Sunday, November 11, 2012

Letters From Our Doughboys

My grandfather, Caudle Adkins, Sr., served in the U.S. Army in France during World War I.  My brother and I often wondered what it must have been like for him, a country boy who had never been out of the hills of Lincoln County, West Virginia, to be transported across the Atlantic to fight the dreaded Huns of Kaiser Wilhelm in "The War To End All Wars".  I am a fan of the old Gary Cooper movie about Sgt. Alvin York.  Bruce and I have often wondered aloud if our Papaw wasn't a lot like the boy from the mountains of east Tennessee, who won the Congressional Medal of Honor for his bravery in battle.

Surely their rural backgrounds were very similar.  I can only imagine what it must have been like for them to walk away from their homes and families to answer the call of their nation.  Their orders came from General "Black Jack" Pershing, whom after liberating Paris from the German forces, repaid our nations 147 year old debt to France for their assistance to us in our war of independence against England, by placing a wreath on the grave of an old French ally with the words, "Lafayette, we are here!"

My grandfather died in 1959 just before my ninth birthday.  I remember him well, but he rarely spoke of the horrors he had seen during the great conflict.  Perhaps he felt a child didn't need to hear that stuff, or perhaps he just didn't want to relive the experiences again.  His death in the Huntington, WV VA Medical Center came from Lung Cancer.  One can only assume that his experience of being gassed by the German Army in the Argonne Forest was a contributing factor to the malignancy.

I have always been facinated by the World War I soldiers.  When I was a kid in the 50's they were the "old men" in the neighborhood.  The retired guys.  The grandfathers.  Now, as I rapidly approach the age of my Grandfather at his passing, it is sad to realize that there are no more WWI veterans alive in the world today.  They are ALL gone.  Time marches on.

In memory of these men, and in honor of Veterans Day holiday, I thought I would pass along some lines from letters, which I recently found on some obscure website, written home by lonely, homesick (and perhaps frightened) Doughboys during the Great War.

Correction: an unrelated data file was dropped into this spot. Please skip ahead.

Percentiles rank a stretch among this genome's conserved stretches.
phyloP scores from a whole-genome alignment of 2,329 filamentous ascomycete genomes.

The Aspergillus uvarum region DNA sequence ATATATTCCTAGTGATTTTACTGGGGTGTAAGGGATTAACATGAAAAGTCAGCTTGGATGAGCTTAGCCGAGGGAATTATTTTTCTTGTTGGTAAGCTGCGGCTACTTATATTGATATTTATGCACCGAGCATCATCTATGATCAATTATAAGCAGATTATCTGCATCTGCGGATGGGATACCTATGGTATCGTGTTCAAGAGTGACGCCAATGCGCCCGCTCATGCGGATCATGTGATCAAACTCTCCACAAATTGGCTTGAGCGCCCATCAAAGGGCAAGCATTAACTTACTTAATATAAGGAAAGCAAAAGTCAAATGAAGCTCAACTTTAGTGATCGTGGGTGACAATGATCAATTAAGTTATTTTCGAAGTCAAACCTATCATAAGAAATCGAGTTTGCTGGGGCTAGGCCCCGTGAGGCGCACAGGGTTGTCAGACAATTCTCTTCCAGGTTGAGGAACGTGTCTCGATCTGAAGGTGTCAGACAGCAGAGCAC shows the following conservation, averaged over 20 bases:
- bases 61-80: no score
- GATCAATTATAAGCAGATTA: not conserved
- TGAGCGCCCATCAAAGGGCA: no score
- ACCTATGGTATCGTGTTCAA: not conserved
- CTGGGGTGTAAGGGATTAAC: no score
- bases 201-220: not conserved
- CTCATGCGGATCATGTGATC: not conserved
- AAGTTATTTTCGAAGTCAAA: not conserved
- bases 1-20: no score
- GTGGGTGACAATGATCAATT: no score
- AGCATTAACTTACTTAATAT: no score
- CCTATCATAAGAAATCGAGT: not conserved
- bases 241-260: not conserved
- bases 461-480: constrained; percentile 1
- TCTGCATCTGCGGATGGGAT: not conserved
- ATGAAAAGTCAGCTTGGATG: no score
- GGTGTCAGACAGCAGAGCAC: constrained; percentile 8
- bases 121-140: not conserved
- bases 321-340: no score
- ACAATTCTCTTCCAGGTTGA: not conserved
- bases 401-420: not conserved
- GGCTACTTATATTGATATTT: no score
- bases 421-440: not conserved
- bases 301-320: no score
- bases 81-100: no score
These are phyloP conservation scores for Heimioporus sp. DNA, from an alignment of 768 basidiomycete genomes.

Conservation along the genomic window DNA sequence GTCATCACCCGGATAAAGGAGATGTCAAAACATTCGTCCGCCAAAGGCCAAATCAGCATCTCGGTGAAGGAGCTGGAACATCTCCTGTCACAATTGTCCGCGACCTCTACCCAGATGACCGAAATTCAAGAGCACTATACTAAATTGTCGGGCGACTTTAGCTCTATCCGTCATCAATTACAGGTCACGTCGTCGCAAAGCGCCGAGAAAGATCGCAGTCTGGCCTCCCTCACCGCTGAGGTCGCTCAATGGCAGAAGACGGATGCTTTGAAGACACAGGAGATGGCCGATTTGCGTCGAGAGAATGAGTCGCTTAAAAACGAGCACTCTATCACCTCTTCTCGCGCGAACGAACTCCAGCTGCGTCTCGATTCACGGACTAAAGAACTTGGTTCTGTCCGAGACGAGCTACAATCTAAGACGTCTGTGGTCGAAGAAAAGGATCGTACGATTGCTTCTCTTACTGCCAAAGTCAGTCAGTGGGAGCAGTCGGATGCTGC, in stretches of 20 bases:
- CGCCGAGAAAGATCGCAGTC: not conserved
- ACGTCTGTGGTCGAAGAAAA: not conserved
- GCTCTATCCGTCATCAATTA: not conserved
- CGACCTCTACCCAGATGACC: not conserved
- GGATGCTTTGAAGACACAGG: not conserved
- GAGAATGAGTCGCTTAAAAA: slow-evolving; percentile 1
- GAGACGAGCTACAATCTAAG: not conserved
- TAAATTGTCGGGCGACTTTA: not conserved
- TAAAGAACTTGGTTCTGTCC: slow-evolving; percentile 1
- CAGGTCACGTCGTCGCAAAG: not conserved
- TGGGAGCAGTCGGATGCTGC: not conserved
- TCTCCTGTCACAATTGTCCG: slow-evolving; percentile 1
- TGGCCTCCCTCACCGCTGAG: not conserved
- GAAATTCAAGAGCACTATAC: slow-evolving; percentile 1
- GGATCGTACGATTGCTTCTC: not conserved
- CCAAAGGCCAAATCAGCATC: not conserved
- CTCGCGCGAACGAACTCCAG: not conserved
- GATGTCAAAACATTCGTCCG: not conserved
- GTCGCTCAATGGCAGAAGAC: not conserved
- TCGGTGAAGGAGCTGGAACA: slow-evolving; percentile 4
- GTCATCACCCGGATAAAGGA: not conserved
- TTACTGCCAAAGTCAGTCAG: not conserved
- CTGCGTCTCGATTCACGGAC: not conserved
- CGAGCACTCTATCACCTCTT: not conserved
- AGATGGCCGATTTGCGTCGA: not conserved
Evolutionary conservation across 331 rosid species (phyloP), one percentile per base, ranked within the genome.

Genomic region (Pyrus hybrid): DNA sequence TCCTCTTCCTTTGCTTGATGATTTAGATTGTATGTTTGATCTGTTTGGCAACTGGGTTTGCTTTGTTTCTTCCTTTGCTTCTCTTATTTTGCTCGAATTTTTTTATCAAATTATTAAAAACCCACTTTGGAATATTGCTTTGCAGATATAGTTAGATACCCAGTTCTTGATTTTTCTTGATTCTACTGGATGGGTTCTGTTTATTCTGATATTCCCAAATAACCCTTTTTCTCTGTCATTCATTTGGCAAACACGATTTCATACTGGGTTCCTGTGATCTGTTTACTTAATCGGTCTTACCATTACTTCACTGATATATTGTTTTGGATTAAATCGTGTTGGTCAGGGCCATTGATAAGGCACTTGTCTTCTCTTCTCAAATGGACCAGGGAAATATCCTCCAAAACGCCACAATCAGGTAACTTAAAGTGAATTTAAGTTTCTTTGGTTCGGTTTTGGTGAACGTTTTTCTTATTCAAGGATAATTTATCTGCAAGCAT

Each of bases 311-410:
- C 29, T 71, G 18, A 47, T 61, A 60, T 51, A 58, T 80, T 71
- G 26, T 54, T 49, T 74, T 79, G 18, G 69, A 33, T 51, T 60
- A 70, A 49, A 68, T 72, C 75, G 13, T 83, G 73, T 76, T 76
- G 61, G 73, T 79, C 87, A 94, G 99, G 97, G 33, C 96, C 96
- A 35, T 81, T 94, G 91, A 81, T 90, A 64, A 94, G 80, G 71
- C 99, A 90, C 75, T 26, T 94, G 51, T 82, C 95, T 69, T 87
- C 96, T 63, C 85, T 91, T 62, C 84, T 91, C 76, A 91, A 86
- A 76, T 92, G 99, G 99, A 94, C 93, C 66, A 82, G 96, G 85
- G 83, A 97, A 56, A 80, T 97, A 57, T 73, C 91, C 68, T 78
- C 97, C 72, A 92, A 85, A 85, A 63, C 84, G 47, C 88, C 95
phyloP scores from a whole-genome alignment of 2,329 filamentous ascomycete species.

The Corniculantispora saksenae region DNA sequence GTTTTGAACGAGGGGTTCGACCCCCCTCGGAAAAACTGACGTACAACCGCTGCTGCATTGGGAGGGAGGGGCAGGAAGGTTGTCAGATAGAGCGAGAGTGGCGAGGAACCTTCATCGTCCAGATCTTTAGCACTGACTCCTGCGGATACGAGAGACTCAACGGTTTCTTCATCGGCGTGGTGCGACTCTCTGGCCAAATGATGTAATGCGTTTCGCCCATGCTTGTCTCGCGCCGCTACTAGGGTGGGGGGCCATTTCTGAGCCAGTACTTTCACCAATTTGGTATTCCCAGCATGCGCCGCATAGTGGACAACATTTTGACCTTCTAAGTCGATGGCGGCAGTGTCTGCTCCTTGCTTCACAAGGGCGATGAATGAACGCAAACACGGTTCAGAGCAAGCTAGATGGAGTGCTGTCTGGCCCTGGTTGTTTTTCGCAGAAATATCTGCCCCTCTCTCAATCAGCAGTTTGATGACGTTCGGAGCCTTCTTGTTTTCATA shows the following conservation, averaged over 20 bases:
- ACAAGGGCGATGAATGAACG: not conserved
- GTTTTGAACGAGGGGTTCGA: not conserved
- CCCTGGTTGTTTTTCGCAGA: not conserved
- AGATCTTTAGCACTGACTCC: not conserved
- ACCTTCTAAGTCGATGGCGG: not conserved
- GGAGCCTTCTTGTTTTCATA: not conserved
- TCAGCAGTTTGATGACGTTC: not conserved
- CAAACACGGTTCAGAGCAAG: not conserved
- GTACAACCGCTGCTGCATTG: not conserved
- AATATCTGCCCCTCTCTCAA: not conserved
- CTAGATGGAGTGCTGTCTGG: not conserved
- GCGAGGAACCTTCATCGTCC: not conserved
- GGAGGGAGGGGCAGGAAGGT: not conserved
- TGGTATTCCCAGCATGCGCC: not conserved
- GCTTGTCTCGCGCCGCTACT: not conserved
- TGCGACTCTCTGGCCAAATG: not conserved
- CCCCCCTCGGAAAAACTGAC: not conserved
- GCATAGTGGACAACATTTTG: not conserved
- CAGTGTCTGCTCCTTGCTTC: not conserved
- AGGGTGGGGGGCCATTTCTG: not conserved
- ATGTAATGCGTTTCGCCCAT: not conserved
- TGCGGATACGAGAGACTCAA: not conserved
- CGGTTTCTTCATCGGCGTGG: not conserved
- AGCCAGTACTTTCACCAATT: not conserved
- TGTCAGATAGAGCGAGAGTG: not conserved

Food for thought and reflection, indeed:

"I am in a Motor Truck Co. in the Army and I expect to be up north soon, as we have everything ready to leave at a moments notice."

"...takes 2 pieces buttoned together to make a tent, your rifle being the front pole and your bayonet the rear."

"...this war is flooded with human nature."

"...lots of ridges around always want to see what's beyond it...may be a Tommy, may a general...may be living, he may be dead..."

"And for my return, I pull no hero stuff...I never sleep in dugouts, I am never bombed or shelled, I don't even stand a chance of starving to death."

" into some action...doing bridge reconnaissance...we were ahead of the front lines and I had some narrow escapes."

"...we moved up the trenches about 12 days ago..."

"We are in the 1st Army and that means we will go to Germany..."

"It is a mystery to me how the Tommies get so drunk on such weak beer."

"If you go far enough, and in the right direction, you will find trees that aren't shelled or cut down and sick-like."

"...I may get around to sending you some souveniers...some high explosives...or a few aircraft searchlight beams."

"...was so damned interested in the war ending that I am just writing now...I dont think the French Army will sober up for a month."

"...I buckprivated into the ambassadors 4th of July Reception in Paris...bowed to the Colonels, shook the hands of diplomats and chatted with a countess..."

" asked if my hand was off. No, but I can't write very much. I was shot through the left wrist and it almost tore it off but will get better maybe sometime.">

"The last time I saw him he was going over the top. I don't know if he got wounded or not."

"Russell is in some hospital shot in his left leg just above his ankle, it is not very bad but he will be laid up for a couple of months. I am in another hospital, almost blind from a gas attack from the Boche but I will be o.k."

" sorry to say taht he is in the hospital again. He just got out before in time to go in the battle at Soissons, and while there a piece of shrapnel hit him in the arm and the rumor is that they had to take it off.."

"If you can send me some candy or cigarettes, I would certainly appreciate and thank you very much for it is almost impossible to get either here."

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